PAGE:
The five song EP Obscene from New Jersey based rockers The Gray Vines manages to make the high wire act of balancing 90’s style rock with a modern sound come off easy. The effortlessness of their performances and songwriting alike doesn’t seem possible for a band that initially came together thanks to the trio meeting each other on the Internet, but these guys sound like they’ve known each other all their lives and play with the naturalness of musicians born to work with each other. They do an excellent job of incorporating their influences into these songs and keep things uniformly brief, but the listener never feels cheated and the EP breezes by with sweeping, energetic confidence. Obscene builds on the band’s potential and clearly shows evidence of greatness to come.
There’s a lot of aggression burning in the chords and beats of Obscene and much of it comes out in the first two songs. “See Me” is a raucous assertion of identity – Jake Hoffman’s voice and heart demanding to be heard in a world looking to kick you aside if you don’t suit its purposes. There’s no question that The Gray Vines bring a strong side of pure rock spirit to their performances that’s lacking in a lot of modern music. “Gotta Say” has that same sneering demeanor, cloaked in some well employed the atmospheric post production effects, and seething with energy throughout. It’s hard to not hear the vindictive pleasures of denunciation seeping into Hoffman’s voice on this one. “In Her World” is the EP’s third song and, by this point, another possibly underrated weapon in the band’s arsenal takes hold. The band differs from a lot of young rock oriented outfits in the way they take such obvious care to make sure the vocals are right and that strength is only revealed more as the EP nears its end.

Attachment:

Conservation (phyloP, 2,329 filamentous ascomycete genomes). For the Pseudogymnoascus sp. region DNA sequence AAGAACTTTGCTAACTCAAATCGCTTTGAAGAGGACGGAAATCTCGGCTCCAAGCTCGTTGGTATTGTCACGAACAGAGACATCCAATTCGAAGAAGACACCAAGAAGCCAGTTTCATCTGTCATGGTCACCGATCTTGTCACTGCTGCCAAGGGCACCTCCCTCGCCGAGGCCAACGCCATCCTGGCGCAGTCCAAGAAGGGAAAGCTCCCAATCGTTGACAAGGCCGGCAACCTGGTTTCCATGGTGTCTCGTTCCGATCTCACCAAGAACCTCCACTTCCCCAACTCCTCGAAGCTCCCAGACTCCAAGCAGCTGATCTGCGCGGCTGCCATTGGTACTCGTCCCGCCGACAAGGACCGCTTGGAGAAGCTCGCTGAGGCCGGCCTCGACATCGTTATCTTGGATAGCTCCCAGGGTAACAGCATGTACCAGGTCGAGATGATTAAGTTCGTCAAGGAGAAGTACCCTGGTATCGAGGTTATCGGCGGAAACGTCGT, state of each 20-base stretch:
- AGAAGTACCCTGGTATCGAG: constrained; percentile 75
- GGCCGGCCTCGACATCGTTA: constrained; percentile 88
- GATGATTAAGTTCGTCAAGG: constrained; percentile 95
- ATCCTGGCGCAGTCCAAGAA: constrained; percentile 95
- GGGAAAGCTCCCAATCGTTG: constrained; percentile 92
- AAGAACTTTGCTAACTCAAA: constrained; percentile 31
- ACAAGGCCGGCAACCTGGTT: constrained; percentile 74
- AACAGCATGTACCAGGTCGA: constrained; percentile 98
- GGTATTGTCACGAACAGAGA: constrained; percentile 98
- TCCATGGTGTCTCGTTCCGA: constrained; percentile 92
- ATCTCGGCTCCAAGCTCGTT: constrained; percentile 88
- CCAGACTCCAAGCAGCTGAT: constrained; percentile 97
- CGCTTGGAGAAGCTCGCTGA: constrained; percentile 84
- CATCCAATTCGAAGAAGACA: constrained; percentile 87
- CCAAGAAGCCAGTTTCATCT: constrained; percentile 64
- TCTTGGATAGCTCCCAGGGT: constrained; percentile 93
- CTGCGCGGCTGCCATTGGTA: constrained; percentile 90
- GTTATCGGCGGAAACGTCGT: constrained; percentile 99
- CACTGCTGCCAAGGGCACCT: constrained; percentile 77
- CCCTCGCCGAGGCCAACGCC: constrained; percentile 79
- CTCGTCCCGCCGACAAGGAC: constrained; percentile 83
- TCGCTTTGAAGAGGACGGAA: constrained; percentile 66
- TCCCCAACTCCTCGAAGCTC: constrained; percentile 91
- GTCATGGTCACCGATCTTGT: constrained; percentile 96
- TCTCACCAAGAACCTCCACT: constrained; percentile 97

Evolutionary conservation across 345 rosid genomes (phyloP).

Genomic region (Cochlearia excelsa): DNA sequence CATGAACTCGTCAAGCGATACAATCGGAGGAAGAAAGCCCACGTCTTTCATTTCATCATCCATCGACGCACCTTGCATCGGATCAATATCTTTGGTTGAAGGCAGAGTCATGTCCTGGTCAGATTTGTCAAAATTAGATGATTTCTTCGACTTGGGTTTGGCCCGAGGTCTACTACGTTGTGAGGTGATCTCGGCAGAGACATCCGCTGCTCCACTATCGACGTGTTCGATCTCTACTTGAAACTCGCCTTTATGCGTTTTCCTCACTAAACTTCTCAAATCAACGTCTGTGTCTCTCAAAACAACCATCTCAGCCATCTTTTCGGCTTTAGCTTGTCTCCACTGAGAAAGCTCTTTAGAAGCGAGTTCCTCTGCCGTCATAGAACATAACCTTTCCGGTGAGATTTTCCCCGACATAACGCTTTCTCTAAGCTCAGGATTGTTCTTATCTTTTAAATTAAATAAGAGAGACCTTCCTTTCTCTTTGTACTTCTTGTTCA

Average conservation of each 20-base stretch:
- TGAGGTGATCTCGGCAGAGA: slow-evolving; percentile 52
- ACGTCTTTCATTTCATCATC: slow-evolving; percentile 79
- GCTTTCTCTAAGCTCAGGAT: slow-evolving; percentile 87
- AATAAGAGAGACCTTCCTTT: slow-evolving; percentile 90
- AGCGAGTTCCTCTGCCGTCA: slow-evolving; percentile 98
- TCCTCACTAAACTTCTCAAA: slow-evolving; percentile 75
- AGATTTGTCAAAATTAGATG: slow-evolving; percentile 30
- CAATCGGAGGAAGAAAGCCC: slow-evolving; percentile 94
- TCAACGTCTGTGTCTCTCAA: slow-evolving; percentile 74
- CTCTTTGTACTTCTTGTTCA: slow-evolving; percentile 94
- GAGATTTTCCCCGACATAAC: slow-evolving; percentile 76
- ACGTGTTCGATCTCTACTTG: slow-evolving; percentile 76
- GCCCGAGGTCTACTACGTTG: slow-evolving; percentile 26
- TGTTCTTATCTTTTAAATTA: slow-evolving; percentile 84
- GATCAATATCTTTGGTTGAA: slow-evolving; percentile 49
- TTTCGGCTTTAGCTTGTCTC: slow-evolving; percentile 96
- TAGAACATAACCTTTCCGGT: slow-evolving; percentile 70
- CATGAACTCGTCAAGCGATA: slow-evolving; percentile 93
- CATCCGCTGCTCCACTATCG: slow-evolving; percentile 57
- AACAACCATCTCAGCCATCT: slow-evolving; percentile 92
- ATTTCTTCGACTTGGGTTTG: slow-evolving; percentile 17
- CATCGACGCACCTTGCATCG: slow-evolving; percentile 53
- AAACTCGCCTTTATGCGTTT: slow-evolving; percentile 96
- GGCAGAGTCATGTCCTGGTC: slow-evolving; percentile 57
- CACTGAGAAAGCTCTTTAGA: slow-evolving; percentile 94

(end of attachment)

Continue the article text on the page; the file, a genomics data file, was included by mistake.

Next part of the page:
The title song is another subtle musical change of pace for the band and exhibits more of the songwriting detail that’s already become an important part of their presentation and will undoubtedly develop further in coming years. There’s some classic rock music sentiments coming across through Hoffman’s lyrics, but they are filtered through a truly individualistic sensibility that makes them fresh for listeners of every stripe. The EP’s best song, arguably, comes with its rousing closer “You Don’t Know” and the same knowing, yet dismissive, edge we heard in the first two cuts returns here, but framed bigger, writ larger. It stays on a direct course, despite that, and ends the EP with an emphatic statement that likewise bodes well for the future. The Gray Vines are a truly indispensible unit for anyone loving well-crafted, recognizable, and distinctive rock because they know how to do it and how to mix it up. Rarely has a young outfit sounded so ready so early and capable of much more to come.
Photo By Jesse Lisotte
By Pamela Bellmore